Vampire bats are known for their bloodthirsty cravings, but a new study suggests the mammals have a warm and fuzzy side: When they become “friends” in captivity, their batty bonds stay strong even after they are released into the wild.
To test the strength of relationships in female common vampire bats (Desmodus rotundus), which often groom and share food (normally the blood of livestock) with one another, researchers caught 17 bats from a wild colony and kept them—and their six offspring—in captivity for nearly 2 years. At intervals, they stopped feeding individual bats for 26 to 28 hours. When they reintroduced the hungry bats to the group, their better-fed companions groomed them and shared partially digested food with them. Over time, some of the bats seemed to form “friendships,” in which they consistently groomed and exchanged food with the same few partners.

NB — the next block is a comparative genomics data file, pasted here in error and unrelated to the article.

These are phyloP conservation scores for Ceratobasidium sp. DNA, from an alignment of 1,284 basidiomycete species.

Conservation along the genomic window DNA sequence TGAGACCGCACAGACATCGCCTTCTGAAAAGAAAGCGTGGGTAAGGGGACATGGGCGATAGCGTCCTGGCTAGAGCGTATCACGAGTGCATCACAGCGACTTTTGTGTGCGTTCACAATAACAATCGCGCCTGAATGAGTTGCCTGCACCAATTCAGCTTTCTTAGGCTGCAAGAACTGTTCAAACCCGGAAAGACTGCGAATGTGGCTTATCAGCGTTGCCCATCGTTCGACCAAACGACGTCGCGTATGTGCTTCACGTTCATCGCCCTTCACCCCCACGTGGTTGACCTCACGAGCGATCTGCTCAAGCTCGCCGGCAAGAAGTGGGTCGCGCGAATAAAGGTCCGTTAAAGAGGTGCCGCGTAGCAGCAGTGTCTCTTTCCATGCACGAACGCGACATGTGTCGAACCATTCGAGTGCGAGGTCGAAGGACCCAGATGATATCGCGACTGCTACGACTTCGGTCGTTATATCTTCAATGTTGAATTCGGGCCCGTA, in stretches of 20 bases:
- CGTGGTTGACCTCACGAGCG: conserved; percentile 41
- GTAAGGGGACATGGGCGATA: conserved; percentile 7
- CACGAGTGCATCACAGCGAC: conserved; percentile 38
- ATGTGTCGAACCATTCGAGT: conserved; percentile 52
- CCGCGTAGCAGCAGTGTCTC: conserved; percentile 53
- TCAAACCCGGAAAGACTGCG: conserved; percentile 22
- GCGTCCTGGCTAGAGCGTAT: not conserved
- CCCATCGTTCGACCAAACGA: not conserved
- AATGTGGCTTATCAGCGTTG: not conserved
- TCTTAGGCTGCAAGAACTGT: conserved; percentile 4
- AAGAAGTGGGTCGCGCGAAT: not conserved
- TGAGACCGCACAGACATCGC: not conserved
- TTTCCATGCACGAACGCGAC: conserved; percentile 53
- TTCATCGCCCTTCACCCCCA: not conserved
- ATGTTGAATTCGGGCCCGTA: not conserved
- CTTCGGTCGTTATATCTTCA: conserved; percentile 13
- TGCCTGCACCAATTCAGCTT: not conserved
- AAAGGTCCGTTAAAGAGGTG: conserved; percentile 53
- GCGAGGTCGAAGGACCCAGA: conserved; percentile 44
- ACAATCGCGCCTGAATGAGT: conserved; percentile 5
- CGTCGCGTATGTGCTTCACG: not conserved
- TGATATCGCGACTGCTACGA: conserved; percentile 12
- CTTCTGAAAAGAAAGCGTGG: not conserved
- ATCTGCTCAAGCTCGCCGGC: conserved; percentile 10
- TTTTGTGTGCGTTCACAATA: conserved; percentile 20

Finally, researchers outfitted the bats with tiny trackers and released them to join an existing colony roosting in a hollow tree. The researchers also outfitted 27 wild bats from the colony with their trackers, and then monitored their social interactions for 8 days.
Many of the previously captive bat “friends” continued to hang out, roosting near one another instead of randomly among the hundreds of other wild bats, the researchers report today in Current Biology. This loyalty means the bats’ relationships were likely more than just a side effect of their close quarters in the lab, the researchers say.
Still, some bonds dissolved over the study period, especially those between captive bats that had originally been wild and those that had been born in the lab. Most of the captive-born bats also chose to roost outside the tree and some showed bite marks and signs of fighting with other bats, which suggests they may have been social outcasts in the wild bat colony. After just 6 days, all the captive-born bats had left the hollow tree for greener—or perhaps bloodier—pastures.